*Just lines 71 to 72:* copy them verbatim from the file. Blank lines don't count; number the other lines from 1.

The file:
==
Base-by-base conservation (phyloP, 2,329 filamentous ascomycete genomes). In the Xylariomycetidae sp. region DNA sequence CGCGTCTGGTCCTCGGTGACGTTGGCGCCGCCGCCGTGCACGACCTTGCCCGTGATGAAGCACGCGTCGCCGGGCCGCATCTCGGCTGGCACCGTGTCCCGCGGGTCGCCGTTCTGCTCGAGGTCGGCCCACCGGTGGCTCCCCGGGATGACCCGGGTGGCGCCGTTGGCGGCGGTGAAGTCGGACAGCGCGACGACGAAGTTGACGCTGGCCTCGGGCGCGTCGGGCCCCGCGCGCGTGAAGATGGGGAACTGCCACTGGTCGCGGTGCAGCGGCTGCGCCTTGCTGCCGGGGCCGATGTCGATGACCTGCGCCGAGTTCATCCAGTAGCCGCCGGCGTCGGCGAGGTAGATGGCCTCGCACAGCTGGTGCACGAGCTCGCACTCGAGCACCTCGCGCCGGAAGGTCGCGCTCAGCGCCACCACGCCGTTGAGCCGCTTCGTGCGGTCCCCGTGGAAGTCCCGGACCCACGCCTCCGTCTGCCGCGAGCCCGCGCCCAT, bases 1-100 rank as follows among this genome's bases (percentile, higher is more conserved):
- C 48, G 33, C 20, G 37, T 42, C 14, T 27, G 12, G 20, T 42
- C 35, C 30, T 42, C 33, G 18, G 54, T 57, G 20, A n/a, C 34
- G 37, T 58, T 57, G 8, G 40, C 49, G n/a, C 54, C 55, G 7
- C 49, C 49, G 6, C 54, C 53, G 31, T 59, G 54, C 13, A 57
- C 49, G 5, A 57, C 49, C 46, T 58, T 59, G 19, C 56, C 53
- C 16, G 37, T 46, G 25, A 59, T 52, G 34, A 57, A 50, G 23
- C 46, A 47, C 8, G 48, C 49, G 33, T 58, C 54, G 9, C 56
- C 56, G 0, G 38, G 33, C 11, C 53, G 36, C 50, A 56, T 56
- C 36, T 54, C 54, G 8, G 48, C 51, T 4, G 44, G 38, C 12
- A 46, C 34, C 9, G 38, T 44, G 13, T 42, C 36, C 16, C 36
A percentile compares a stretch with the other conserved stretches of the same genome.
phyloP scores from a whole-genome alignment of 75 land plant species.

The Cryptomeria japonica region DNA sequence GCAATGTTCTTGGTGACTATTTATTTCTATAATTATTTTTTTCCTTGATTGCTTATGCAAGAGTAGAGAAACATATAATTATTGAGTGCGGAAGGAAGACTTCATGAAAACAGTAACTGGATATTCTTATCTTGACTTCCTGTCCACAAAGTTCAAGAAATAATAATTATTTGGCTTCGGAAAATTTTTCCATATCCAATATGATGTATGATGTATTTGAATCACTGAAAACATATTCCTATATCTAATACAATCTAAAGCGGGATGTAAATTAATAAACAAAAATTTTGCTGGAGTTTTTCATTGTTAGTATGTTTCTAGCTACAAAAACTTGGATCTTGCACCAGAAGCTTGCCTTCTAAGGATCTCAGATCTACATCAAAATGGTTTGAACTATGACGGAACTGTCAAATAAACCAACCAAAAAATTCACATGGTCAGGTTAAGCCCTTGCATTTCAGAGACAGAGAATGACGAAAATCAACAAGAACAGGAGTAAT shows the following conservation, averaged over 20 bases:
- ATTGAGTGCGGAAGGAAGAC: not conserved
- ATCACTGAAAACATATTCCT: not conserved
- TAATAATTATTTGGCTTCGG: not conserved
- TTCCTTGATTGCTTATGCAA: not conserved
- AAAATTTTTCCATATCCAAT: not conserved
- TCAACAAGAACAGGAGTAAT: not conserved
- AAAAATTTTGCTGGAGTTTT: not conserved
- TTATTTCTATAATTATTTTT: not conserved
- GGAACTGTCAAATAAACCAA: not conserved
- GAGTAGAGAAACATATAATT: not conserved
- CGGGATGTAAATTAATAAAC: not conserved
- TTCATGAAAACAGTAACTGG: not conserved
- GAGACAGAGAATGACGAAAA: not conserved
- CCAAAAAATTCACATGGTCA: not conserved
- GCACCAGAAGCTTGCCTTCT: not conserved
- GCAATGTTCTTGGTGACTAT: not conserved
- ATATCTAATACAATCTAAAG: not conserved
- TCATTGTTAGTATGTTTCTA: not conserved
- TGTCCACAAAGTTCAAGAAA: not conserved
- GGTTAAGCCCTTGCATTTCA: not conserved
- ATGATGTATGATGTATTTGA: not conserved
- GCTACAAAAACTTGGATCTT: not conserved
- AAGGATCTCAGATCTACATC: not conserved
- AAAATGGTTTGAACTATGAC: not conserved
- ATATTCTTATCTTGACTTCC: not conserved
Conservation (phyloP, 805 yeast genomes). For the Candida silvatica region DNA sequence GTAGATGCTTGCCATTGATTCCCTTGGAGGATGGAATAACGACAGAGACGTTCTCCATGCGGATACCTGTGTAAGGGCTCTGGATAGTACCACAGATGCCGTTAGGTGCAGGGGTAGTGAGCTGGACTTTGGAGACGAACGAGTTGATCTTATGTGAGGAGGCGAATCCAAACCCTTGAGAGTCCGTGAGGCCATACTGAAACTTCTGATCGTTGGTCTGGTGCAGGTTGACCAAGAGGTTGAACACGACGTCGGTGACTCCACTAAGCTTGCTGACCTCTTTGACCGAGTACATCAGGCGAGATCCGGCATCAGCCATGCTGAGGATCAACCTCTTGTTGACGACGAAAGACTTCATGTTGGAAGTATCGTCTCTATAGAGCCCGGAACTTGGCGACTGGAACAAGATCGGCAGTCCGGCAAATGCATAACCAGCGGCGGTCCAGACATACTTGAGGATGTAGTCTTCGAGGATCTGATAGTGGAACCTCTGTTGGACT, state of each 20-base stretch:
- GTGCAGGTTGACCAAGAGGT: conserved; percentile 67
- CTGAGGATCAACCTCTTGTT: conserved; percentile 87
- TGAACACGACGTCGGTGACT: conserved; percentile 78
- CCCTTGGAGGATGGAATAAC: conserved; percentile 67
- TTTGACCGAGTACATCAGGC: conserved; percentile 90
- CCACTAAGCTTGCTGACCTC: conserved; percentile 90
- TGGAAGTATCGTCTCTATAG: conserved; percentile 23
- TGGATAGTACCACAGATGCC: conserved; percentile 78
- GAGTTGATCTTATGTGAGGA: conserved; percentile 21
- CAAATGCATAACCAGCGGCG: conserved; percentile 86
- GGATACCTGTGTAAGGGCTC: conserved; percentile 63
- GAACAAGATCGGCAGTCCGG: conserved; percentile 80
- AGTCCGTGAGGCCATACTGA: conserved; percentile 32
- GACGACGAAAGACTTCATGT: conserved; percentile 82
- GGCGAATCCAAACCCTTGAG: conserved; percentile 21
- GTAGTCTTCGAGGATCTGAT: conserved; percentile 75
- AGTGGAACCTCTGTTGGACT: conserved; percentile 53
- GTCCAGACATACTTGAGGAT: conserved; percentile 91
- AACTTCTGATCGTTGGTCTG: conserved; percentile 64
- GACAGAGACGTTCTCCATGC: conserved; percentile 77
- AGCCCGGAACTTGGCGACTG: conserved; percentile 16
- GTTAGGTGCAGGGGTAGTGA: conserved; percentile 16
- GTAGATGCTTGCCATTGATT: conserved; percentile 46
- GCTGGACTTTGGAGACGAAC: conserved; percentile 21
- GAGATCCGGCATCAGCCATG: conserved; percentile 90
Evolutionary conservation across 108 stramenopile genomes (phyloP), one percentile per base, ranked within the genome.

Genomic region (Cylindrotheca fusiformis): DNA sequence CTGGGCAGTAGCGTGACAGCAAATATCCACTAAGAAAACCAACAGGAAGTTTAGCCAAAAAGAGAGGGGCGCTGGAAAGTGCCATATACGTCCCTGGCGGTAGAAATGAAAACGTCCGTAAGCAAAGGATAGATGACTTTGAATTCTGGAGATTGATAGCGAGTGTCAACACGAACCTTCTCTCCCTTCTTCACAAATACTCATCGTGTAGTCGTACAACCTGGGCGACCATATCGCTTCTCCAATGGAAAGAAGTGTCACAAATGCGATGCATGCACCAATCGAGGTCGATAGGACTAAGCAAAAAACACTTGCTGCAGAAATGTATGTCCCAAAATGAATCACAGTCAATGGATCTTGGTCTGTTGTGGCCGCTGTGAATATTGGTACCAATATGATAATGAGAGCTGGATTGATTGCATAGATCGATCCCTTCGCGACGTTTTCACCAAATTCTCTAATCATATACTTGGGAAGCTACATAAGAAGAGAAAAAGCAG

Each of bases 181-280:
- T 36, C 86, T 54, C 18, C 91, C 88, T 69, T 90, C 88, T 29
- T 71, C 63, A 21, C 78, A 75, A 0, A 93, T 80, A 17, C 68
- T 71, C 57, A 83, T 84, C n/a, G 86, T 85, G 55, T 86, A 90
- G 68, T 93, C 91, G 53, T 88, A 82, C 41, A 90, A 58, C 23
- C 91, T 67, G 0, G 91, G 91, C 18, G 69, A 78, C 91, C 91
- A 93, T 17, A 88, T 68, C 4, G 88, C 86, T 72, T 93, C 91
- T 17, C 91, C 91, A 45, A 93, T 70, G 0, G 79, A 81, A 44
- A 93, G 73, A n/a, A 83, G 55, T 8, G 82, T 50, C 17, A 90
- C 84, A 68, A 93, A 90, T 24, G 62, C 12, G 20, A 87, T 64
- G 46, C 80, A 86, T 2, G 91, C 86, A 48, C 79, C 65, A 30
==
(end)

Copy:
- T 71, C 57, A 83, T 84, C n/a, G 86, T 85, G 55, T 86, A 90
- G 68, T 93, C 91, G 53, T 88, A 82, C 41, A 90, A 58, C 23